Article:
Writing in Environmental Science&Technology, Kelli Roberts and colleagues note that biochar is charcoal produced by heating wood, grass, cornstalks or other organic matter in the absence of oxygen. The heat drives off gases that can be collected and burned to produce energy. It leaves behind charcoal rich in carbon. Amazonian Indians mixed a combination of charcoal and organic matter into the soil to improve soil fertility, a fact that got the scientists interested in studying biochar's modern potential.
The study involved a "life-cycle analysis" of biochar production, a comprehensive cradle-to-grave look at its potential in fighting global climate change and all the possible consequences of using the material. It concludes that several biochar production systems have the potential for being an economically viable way of sequestering carbon — permanently storing it — while producing renewable energy and enhancing soil fertility.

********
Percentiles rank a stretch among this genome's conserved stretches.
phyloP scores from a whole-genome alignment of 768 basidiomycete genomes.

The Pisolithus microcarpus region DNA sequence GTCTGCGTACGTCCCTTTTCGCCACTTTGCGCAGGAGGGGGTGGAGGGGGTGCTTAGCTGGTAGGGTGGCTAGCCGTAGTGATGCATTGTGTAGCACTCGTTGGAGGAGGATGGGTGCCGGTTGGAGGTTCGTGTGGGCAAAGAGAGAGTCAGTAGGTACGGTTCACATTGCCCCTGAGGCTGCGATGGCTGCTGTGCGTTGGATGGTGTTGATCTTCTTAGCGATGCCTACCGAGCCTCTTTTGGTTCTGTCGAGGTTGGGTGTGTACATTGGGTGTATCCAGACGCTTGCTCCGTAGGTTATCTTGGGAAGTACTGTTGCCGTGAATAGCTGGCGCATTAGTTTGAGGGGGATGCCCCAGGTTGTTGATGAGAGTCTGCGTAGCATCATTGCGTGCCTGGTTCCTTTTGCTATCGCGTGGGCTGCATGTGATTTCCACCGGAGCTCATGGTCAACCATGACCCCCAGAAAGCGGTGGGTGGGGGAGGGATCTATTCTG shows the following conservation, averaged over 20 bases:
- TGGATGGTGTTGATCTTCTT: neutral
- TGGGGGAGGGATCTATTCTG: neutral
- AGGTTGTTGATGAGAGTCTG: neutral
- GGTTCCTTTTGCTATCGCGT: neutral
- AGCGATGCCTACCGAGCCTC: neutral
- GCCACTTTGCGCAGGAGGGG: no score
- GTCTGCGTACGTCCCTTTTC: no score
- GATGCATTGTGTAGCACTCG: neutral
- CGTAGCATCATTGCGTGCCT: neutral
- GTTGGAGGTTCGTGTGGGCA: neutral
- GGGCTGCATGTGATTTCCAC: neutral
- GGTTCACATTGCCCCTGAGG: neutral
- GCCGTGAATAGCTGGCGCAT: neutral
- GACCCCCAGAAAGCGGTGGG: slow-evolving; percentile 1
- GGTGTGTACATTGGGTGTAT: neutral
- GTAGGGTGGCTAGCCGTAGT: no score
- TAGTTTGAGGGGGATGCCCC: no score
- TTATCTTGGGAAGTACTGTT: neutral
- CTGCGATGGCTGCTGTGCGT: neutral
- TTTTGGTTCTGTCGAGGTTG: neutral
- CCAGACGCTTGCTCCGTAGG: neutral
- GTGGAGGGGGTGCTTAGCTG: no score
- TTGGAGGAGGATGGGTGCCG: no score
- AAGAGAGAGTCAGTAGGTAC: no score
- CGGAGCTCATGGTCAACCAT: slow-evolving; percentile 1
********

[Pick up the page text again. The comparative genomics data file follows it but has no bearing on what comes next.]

Citation: Kelli G. Roberts et al., 'Life Cycle Assessment of Biochar Systems: Estimating the Energetic, Economic, and Climate Change Potential', Environ. Sci. Technol., 2010, 44(2), 827–833
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